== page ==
For many years, Sister Ana Maria Gomez, SDS ministered as a licensed practical nurse to patients and residents of elder care facilities. She was working in an Arizona nursing home when a priest asked her to join him on prison visits to provide bilingual translation. Her first visit sparked a passion for prison ministry that grew over the years. She began distributing the Eucharist to inmates and leading prayer services. Her work also evolved into a “listening ministry” for prisoners who needed to talk to someone who deemed them worthy of forgiveness.
“I love this ministry,” says Sr. Ana Maria. “I went to the prisons to find Jesus and I saw Him in each prisoner’s eyes.”
Back in 2010, Sr. Ana Maria was honored as Religious Volunteer of the Year by the Arizona Department of Corrections. She was grateful to receive the award, but said the honor could never compare to the fulfillment of her longtime prison ministry. She dedicated more than 23 years as a Sister of the Divine Savior to serving the spiritual needs of persons in federal, state and private prisons around Florence, Ariz. Sr. Ana Maria’s weekly prison visits fed a hunger for God that inmates experience as they reflect on lives devoid of hope, family and friends.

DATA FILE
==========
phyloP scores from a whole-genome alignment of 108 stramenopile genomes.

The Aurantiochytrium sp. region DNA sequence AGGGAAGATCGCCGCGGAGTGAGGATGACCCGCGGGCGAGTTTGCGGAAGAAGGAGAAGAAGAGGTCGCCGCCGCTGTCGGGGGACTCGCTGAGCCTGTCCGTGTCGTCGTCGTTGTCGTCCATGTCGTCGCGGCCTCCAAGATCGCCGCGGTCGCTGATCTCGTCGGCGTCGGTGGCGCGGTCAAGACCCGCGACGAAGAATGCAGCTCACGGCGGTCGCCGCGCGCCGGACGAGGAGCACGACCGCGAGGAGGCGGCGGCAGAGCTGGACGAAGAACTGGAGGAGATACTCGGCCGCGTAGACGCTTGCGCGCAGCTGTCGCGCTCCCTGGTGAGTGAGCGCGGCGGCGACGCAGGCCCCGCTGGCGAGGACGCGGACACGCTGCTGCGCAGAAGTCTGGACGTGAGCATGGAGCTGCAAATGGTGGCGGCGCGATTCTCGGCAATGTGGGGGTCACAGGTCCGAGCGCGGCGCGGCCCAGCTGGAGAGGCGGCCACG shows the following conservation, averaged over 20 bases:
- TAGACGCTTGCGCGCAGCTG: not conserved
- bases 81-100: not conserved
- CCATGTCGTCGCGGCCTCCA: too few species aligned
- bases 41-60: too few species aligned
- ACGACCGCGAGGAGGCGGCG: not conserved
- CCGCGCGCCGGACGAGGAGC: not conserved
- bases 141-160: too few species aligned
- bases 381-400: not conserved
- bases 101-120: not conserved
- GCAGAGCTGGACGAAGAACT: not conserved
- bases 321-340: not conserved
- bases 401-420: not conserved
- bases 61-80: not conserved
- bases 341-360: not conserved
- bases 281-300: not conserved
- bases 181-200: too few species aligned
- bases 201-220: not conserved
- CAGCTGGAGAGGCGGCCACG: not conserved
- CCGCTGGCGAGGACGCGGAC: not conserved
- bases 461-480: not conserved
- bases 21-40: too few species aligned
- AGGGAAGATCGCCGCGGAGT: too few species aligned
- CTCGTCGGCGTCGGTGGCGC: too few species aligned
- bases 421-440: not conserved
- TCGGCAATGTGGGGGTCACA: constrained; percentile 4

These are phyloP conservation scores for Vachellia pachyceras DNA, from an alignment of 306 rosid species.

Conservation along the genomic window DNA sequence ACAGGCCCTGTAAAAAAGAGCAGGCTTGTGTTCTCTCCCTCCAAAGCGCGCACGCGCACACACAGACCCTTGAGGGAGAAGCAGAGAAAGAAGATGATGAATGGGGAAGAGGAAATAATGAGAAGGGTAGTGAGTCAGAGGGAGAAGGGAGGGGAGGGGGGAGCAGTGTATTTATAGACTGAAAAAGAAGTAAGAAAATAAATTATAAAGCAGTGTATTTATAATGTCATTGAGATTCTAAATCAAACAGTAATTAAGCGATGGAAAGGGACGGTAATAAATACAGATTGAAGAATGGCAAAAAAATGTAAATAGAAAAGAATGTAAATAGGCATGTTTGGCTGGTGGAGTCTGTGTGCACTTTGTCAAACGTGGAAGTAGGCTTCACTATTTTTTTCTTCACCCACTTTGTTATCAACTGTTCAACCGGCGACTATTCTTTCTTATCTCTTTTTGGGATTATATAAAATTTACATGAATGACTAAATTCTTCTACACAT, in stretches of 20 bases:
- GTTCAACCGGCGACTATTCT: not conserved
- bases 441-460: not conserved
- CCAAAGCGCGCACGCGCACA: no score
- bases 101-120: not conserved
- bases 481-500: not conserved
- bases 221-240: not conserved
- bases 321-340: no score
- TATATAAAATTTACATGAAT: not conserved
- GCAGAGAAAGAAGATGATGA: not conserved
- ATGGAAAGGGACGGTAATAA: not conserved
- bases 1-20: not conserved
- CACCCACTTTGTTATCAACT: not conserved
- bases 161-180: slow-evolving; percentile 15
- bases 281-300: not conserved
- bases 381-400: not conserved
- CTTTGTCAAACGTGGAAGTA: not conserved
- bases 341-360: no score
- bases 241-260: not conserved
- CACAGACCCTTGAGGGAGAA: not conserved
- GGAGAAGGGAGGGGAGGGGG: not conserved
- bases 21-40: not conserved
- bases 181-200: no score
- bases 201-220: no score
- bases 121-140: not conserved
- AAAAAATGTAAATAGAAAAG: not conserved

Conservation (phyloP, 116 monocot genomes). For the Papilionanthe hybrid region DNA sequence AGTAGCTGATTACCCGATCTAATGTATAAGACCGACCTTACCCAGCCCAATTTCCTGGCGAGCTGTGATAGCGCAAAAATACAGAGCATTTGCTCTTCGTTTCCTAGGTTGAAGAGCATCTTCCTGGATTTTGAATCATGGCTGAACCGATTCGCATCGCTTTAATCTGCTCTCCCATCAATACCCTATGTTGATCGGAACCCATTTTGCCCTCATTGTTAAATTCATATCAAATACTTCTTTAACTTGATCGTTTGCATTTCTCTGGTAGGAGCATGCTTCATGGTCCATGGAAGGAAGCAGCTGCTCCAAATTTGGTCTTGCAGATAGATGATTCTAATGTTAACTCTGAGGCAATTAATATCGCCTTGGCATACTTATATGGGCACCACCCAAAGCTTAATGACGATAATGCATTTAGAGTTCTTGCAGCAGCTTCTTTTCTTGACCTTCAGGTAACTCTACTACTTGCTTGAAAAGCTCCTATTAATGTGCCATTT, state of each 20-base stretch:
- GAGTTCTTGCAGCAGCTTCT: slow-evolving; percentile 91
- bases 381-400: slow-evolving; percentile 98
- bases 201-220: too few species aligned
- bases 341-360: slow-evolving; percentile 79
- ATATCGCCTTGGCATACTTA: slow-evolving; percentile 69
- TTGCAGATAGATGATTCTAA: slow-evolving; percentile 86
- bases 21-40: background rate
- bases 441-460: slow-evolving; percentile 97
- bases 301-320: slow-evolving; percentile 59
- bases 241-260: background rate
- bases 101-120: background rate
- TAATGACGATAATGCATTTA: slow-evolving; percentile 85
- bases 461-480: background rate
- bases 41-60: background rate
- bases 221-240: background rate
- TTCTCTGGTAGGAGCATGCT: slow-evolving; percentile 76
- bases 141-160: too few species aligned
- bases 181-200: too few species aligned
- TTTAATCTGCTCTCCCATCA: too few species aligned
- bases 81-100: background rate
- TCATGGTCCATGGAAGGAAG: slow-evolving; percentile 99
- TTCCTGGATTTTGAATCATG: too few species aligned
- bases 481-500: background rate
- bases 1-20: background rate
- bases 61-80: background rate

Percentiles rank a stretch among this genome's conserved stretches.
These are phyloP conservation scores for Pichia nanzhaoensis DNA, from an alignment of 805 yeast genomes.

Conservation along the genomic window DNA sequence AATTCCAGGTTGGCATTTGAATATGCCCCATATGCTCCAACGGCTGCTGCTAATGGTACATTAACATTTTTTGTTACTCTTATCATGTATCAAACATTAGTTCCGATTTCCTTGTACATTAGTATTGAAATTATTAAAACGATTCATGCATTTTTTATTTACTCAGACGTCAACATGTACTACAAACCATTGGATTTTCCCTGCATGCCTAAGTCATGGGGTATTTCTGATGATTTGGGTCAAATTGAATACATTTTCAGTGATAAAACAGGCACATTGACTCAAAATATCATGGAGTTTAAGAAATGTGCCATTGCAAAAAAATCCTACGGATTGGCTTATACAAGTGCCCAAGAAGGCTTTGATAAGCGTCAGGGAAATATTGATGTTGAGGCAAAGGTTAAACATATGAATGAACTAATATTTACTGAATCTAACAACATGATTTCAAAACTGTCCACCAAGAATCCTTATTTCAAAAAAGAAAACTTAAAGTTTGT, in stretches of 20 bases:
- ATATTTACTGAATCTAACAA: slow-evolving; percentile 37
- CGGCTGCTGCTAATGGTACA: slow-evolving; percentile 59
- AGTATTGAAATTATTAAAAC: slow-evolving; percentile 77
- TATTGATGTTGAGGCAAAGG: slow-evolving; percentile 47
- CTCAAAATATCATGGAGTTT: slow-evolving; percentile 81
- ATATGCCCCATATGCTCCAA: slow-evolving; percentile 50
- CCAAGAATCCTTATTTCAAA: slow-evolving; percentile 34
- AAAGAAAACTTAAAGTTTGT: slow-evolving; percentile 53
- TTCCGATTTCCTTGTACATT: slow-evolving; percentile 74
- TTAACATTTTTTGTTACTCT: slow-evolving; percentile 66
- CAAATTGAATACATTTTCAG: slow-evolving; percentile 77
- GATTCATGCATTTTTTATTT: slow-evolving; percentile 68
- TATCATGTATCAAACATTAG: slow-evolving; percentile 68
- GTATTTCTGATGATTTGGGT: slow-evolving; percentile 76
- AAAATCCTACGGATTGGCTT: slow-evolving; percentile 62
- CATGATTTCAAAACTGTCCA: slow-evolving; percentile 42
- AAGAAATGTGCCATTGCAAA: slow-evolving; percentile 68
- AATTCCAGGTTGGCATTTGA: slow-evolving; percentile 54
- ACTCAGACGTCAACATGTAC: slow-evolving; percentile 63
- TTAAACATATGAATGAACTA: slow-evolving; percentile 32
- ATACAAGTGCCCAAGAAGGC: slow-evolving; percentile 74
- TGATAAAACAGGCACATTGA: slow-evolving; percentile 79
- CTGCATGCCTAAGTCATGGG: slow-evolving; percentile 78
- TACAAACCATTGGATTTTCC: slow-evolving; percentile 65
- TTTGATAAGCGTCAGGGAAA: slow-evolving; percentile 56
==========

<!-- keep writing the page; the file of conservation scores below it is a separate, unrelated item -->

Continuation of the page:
Sr. Ana Maria was born in Colombia, South America. She came to Milwaukee to enter the Sisters of the Divine Savior in 1948. She celebrates 65 years of profession as a Salvatorian Sister in 2017.
Sr. Ana Maria’s decision to enter the Salvatorian Sisters’ community was influenced by her high school religion teacher, the late Father Robert Weber, SDS. He was one of the first Salvatorians to go to Colombia. For Sr. Ana Maria, belonging to the international Salvatorian Family of sisters, priests, brothers and Lay Salvatorian women and men is a very special gift. Asked how she would encourage young women to consider Salvatorian religious life, Sr. Ana Maria replies, “All I can say is come and see–you’ll find love and a bigger family.”